AÏsha Al-Manoubya (Arabic: عائشة المنوبية, ʿĀʾisha al-Mannūbiyya), also known by the honorific Al-Saida ('saint') or Lella ('the Lady') (1199–1267 CE), is one of the most famous women in Tunisia, and a prominent figure in Islam.
ʿĀʾisha was known for her Sufism and good deeds. She was the supporter and student of Sidi Bousaid al-Baji and Abul Hasan ash-Shadhili. Her presence as a woman on the high level of education and advocacy activity and charity event was very unusual in her time.
According to her hagiography, ʿĀʾisha was born in the village of La Manouba (al-Manūba), near Tunis, and showed signs of her saintliness already in childhood, challenging social norms and effecting miraculous deeds (karamāt). In portraying ʿĀʾisha's socially transgressive behaviour, her saint's life 'aligns her with the Ṣūfī model of the “blamable ones” (ahl al-malāma), those who went about transgressing social norms on purpose'. Among her most famous deeds, 'after her father had slaughtered a bull at her request, she cooked it, distributed its meat to villagers, and brought it back to life in order to reveal her sainthood. This event is regularly commemorated in song during rituals held at her shrines'.
ʿĀʾisha studied in Tunis with Shādhiliyya Ṣūfīs, moving back and forth between her rural home and urban Tunis. Prominent influences were the female mystic Rābiʿa al-ʿAdawiyya al-Qaysiyya (c. 95/714–185/801); Abū l-Ḥassan al-Shādhilī (c. 593–656/1196–1258), who founded the Shādhilī Ṣūfī order; the Baghdadi ʿAbd al-Qādir al-Jīlānī (470–561/1077 or 1078–1166, of Baghdad, namesake and patron of the Qādiriyya); and al-Junayd (d. 297/910), a Shāfiʿī scholar associated with Baghdad but of Persian origin.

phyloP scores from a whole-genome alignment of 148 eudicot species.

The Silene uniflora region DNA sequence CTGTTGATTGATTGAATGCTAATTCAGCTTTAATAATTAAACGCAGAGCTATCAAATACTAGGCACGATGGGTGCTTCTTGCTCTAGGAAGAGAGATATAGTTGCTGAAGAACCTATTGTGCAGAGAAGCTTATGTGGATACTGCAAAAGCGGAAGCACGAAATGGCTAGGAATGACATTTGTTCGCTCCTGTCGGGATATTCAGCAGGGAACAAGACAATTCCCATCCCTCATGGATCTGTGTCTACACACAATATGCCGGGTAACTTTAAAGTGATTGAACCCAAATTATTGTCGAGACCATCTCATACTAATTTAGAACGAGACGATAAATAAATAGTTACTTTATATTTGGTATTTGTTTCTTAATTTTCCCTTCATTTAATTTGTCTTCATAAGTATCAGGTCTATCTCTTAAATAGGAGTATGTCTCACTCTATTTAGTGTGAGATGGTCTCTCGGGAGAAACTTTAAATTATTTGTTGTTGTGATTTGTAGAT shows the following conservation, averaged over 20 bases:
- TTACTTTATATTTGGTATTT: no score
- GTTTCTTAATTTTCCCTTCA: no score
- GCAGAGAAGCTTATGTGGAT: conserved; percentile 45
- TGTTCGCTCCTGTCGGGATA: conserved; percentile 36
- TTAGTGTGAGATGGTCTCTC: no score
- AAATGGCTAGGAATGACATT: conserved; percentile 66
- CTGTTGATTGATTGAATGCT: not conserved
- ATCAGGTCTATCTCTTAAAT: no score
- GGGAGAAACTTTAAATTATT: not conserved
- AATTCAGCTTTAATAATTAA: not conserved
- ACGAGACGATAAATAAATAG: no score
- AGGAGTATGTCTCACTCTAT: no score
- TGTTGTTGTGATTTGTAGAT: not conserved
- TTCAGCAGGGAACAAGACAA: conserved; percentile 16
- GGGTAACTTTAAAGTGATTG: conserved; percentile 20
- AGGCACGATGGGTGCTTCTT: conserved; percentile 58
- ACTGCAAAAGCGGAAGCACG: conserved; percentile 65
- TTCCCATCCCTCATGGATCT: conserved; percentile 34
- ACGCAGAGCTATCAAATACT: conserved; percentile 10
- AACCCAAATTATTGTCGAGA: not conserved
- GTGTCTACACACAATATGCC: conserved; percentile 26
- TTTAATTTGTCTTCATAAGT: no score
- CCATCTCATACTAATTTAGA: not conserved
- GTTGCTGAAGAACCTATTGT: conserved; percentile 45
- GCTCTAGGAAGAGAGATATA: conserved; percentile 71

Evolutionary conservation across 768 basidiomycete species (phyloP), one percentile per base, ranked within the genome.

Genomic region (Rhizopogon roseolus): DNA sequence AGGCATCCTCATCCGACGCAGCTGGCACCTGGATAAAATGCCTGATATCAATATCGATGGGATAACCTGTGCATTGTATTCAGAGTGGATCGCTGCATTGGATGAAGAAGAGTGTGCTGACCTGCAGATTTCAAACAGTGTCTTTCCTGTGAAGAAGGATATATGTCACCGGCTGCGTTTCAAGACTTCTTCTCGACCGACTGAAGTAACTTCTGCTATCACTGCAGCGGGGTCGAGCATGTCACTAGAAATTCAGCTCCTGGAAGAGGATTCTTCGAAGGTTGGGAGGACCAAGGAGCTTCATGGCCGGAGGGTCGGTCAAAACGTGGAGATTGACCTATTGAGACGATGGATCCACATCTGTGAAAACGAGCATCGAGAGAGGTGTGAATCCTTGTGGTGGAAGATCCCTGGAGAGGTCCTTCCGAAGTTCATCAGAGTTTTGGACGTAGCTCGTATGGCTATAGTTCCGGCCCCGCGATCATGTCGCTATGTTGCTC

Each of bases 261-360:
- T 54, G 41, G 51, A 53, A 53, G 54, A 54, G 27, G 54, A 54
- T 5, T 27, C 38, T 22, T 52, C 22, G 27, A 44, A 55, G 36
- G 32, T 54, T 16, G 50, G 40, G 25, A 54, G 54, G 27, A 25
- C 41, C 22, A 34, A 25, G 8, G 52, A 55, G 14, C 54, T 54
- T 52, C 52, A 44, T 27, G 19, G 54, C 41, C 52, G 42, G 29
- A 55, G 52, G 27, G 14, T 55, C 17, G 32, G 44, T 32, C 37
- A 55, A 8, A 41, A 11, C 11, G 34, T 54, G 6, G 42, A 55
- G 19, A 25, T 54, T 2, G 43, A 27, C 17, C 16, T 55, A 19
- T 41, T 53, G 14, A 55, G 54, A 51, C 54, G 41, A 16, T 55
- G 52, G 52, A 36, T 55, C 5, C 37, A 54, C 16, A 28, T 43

ʿĀʾisha is one of the few women to have been the subject of a written saint's life (manāqib) in the Islamic world of her time, and 'represents a leading figure of women’s sainthood in Islam'. Whereas it was customary for female saints in her region to be recluses, ʿĀʾisha mixed with male society, whether the poor; Sūfī scholars; or even the Ḥafṣīd sultan. She had two shrines dedicated to her, one in La Manouba (destroyed in 2012) and the other in the Gorjani district of Tunis.
The inhabitants of Manouba built a second mausoleum to commemorate ʿĀʾisha under the name of "The Mausoleum of Al-Saida Al-Manoubya" in her birthplace area. That mausoleum is very famous and has a big value in the Tunisian national heritage and history. It was vandalised and burned after the Tunisian Revolution, on 16 October 2012.
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